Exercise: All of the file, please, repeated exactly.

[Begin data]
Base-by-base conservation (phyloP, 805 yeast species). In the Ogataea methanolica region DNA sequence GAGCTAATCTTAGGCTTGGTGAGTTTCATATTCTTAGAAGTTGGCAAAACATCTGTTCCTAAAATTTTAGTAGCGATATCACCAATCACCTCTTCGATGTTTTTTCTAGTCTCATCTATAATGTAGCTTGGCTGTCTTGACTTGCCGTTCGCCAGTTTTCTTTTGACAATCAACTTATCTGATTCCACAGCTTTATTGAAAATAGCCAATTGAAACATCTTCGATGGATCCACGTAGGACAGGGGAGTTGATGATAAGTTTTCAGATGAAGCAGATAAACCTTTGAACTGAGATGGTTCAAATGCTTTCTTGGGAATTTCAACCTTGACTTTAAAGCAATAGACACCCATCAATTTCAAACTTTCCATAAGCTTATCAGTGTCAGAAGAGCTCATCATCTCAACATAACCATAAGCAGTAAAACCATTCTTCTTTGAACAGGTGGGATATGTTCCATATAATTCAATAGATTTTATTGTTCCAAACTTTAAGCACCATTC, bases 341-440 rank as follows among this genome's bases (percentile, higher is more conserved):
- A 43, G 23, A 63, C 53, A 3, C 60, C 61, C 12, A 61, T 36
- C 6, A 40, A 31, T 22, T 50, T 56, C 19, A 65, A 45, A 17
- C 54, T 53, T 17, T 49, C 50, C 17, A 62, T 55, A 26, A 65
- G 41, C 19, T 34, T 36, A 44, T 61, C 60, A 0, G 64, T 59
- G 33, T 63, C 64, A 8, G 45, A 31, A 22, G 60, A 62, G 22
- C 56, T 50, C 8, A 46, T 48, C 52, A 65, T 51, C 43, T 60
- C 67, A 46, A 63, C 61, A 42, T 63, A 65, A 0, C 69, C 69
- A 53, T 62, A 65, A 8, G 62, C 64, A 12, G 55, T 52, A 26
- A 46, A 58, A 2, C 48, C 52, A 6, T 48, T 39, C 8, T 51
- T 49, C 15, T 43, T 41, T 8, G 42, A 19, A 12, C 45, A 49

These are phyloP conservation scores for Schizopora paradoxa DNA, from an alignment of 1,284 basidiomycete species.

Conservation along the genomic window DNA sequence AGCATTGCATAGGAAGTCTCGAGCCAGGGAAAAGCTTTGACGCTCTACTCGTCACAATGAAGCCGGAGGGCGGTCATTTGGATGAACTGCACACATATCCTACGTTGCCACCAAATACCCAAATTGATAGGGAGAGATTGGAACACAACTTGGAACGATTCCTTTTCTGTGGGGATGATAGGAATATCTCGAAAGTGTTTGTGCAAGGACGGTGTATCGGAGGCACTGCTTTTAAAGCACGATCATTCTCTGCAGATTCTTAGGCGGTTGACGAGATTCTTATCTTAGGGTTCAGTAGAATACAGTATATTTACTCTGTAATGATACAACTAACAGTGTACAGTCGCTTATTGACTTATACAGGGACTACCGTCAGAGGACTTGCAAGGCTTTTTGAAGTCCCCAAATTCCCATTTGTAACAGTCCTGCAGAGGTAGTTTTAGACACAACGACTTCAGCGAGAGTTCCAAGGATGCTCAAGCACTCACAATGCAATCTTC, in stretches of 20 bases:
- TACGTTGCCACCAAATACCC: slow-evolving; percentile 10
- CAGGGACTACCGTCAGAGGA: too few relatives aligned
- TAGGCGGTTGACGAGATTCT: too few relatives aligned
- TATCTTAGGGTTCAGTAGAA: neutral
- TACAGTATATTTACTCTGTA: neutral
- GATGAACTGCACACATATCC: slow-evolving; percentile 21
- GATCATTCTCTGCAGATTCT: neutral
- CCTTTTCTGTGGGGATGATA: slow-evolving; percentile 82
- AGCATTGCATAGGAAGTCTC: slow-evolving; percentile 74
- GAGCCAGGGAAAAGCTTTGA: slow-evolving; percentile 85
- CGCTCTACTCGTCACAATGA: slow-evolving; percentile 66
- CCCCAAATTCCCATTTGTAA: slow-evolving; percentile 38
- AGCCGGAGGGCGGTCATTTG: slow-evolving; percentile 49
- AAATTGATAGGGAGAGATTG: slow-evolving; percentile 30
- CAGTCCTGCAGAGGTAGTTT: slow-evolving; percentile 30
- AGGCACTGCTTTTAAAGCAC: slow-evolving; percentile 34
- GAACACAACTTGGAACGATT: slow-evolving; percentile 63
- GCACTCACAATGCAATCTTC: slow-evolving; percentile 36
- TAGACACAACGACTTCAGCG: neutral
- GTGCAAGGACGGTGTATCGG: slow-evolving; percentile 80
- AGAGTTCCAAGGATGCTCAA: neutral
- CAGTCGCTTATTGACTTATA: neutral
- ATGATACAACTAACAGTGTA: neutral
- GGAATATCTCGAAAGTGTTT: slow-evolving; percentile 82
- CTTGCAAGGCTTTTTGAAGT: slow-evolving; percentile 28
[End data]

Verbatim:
Base-by-base conservation (phyloP, 805 yeast species). In the Ogataea methanolica region DNA sequence GAGCTAATCTTAGGCTTGGTGAGTTTCATATTCTTAGAAGTTGGCAAAACATCTGTTCCTAAAATTTTAGTAGCGATATCACCAATCACCTCTTCGATGTTTTTTCTAGTCTCATCTATAATGTAGCTTGGCTGTCTTGACTTGCCGTTCGCCAGTTTTCTTTTGACAATCAACTTATCTGATTCCACAGCTTTATTGAAAATAGCCAATTGAAACATCTTCGATGGATCCACGTAGGACAGGGGAGTTGATGATAAGTTTTCAGATGAAGCAGATAAACCTTTGAACTGAGATGGTTCAAATGCTTTCTTGGGAATTTCAACCTTGACTTTAAAGCAATAGACACCCATCAATTTCAAACTTTCCATAAGCTTATCAGTGTCAGAAGAGCTCATCATCTCAACATAACCATAAGCAGTAAAACCATTCTTCTTTGAACAGGTGGGATATGTTCCATATAATTCAATAGATTTTATTGTTCCAAACTTTAAGCACCATTC, bases 341-440 rank as follows among this genome's bases (percentile, higher is more conserved):
- A 43, G 23, A 63, C 53, A 3, C 60, C 61, C 12, A 61, T 36
- C 6, A 40, A 31, T 22, T 50, T 56, C 19, A 65, A 45, A 17
- C 54, T 53, T 17, T 49, C 50, C 17, A 62, T 55, A 26, A 65
- G 41, C 19, T 34, T 36, A 44, T 61, C 60, A 0, G 64, T 59
- G 33, T 63, C 64, A 8, G 45, A 31, A 22, G 60, A 62, G 22
- C 56, T 50, C 8, A 46, T 48, C 52, A 65, T 51, C 43, T 60
- C 67, A 46, A 63, C 61, A 42, T 63, A 65, A 0, C 69, C 69
- A 53, T 62, A 65, A 8, G 62, C 64, A 12, G 55, T 52, A 26
- A 46, A 58, A 2, C 48, C 52, A 6, T 48, T 39, C 8, T 51
- T 49, C 15, T 43, T 41, T 8, G 42, A 19, A 12, C 45, A 49

These are phyloP conservation scores for Schizopora paradoxa DNA, from an alignment of 1,284 basidiomycete species.

Conservation along the genomic window DNA sequence AGCATTGCATAGGAAGTCTCGAGCCAGGGAAAAGCTTTGACGCTCTACTCGTCACAATGAAGCCGGAGGGCGGTCATTTGGATGAACTGCACACATATCCTACGTTGCCACCAAATACCCAAATTGATAGGGAGAGATTGGAACACAACTTGGAACGATTCCTTTTCTGTGGGGATGATAGGAATATCTCGAAAGTGTTTGTGCAAGGACGGTGTATCGGAGGCACTGCTTTTAAAGCACGATCATTCTCTGCAGATTCTTAGGCGGTTGACGAGATTCTTATCTTAGGGTTCAGTAGAATACAGTATATTTACTCTGTAATGATACAACTAACAGTGTACAGTCGCTTATTGACTTATACAGGGACTACCGTCAGAGGACTTGCAAGGCTTTTTGAAGTCCCCAAATTCCCATTTGTAACAGTCCTGCAGAGGTAGTTTTAGACACAACGACTTCAGCGAGAGTTCCAAGGATGCTCAAGCACTCACAATGCAATCTTC, in stretches of 20 bases:
- TACGTTGCCACCAAATACCC: slow-evolving; percentile 10
- CAGGGACTACCGTCAGAGGA: too few relatives aligned
- TAGGCGGTTGACGAGATTCT: too few relatives aligned
- TATCTTAGGGTTCAGTAGAA: neutral
- TACAGTATATTTACTCTGTA: neutral
- GATGAACTGCACACATATCC: slow-evolving; percentile 21
- GATCATTCTCTGCAGATTCT: neutral
- CCTTTTCTGTGGGGATGATA: slow-evolving; percentile 82
- AGCATTGCATAGGAAGTCTC: slow-evolving; percentile 74
- GAGCCAGGGAAAAGCTTTGA: slow-evolving; percentile 85
- CGCTCTACTCGTCACAATGA: slow-evolving; percentile 66
- CCCCAAATTCCCATTTGTAA: slow-evolving; percentile 38
- AGCCGGAGGGCGGTCATTTG: slow-evolving; percentile 49
- AAATTGATAGGGAGAGATTG: slow-evolving; percentile 30
- CAGTCCTGCAGAGGTAGTTT: slow-evolving; percentile 30
- AGGCACTGCTTTTAAAGCAC: slow-evolving; percentile 34
- GAACACAACTTGGAACGATT: slow-evolving; percentile 63
- GCACTCACAATGCAATCTTC: slow-evolving; percentile 36
- TAGACACAACGACTTCAGCG: neutral
- GTGCAAGGACGGTGTATCGG: slow-evolving; percentile 80
- AGAGTTCCAAGGATGCTCAA: neutral
- CAGTCGCTTATTGACTTATA: neutral
- ATGATACAACTAACAGTGTA: neutral
- GGAATATCTCGAAAGTGTTT: slow-evolving; percentile 82
- CTTGCAAGGCTTTTTGAAGT: slow-evolving; percentile 28